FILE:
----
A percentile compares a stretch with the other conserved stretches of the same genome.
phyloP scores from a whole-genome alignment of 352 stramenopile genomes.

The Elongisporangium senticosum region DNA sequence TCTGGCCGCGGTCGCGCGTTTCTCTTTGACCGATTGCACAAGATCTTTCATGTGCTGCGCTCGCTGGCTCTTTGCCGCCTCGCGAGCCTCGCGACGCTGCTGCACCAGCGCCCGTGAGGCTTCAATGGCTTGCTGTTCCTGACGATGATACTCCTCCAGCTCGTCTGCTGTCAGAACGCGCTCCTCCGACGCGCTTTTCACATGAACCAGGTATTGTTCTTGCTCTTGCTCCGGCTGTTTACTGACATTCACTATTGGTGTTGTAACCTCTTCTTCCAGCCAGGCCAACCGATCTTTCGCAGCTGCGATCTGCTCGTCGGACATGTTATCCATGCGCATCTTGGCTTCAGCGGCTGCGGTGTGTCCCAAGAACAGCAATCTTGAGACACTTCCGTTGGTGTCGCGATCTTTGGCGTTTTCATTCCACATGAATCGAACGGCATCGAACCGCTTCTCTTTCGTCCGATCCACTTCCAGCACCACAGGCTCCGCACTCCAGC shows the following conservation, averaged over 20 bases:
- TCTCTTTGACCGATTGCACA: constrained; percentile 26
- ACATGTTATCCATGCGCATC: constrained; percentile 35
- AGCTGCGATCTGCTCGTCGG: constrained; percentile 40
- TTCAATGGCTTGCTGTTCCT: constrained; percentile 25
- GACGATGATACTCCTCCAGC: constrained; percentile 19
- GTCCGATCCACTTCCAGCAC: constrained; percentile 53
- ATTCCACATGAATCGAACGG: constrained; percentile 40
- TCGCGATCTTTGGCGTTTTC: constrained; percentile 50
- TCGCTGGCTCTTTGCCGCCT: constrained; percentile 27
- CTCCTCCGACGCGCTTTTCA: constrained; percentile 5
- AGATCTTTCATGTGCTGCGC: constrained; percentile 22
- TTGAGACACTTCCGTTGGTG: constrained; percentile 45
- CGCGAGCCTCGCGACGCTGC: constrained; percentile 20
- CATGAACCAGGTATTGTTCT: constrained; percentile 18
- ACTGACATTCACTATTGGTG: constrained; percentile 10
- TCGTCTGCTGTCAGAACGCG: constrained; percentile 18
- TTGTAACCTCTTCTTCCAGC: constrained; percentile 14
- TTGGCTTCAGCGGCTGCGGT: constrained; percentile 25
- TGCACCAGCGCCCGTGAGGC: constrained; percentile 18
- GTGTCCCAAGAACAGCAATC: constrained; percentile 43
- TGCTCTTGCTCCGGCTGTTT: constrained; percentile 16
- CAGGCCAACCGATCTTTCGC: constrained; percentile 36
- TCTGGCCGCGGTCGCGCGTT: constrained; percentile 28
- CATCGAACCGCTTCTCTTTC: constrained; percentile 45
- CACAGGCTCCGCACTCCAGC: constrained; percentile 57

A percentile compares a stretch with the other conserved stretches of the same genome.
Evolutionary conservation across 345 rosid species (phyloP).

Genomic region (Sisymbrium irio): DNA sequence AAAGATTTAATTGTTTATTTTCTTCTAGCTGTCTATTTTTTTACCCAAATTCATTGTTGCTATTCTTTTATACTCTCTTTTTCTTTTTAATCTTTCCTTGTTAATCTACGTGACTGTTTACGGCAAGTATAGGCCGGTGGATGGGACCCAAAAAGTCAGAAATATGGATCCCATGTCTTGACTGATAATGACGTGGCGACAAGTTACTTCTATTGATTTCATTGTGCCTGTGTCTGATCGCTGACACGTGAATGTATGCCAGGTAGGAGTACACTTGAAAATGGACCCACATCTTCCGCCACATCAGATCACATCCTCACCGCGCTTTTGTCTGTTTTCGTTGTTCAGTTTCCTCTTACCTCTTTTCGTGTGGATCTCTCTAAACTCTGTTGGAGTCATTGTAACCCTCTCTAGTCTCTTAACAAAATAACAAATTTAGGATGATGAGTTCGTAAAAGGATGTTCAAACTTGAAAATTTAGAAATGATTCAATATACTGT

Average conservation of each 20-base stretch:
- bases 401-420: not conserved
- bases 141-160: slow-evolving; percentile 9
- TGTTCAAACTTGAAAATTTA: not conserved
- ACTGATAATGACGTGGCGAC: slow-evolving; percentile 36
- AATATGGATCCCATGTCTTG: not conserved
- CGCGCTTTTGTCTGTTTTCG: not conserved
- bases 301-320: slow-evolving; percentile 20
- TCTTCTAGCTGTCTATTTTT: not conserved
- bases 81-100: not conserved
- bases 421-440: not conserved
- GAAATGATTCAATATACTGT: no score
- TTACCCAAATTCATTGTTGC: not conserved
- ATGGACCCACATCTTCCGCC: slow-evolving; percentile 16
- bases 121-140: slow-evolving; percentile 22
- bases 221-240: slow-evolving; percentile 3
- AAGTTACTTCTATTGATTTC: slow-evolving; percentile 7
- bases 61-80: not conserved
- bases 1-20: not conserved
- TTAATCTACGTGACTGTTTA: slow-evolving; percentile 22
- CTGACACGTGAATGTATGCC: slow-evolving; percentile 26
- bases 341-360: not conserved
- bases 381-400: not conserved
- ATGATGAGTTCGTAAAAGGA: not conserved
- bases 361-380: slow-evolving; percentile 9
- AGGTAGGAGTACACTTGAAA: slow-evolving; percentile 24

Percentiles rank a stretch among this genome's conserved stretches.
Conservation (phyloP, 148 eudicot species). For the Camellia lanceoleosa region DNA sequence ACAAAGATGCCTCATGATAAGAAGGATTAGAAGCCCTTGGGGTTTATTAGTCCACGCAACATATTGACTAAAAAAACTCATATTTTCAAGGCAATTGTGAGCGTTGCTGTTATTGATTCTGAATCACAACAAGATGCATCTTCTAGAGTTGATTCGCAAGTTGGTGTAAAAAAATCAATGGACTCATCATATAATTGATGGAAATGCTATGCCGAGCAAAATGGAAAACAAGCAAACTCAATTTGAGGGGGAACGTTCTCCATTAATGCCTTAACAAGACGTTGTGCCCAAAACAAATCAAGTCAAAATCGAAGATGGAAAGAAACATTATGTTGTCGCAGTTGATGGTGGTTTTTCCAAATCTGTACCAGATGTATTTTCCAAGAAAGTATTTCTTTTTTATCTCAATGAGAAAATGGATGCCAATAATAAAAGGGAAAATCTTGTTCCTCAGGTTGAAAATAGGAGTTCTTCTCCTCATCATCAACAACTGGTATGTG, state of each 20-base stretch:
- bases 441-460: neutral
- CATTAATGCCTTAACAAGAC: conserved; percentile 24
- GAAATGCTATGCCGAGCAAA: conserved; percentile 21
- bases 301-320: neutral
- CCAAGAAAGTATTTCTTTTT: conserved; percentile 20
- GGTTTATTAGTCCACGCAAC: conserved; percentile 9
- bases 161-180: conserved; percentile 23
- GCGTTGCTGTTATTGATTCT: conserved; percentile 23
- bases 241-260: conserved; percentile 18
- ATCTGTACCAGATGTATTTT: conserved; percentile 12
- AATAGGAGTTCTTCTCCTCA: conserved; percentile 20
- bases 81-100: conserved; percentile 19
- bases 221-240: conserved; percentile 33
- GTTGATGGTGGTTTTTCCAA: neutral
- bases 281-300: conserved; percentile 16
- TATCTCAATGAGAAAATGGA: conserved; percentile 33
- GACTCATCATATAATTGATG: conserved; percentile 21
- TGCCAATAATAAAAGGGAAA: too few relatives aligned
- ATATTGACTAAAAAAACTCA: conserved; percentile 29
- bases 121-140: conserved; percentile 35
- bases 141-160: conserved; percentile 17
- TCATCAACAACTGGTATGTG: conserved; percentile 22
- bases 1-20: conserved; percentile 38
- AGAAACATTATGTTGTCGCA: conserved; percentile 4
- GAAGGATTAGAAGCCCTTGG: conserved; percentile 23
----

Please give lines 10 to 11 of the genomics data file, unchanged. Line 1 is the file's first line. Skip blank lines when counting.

- ATTCCACATGAATCGAACGG: constrained; percentile 40
- TCGCGATCTTTGGCGTTTTC: constrained; percentile 50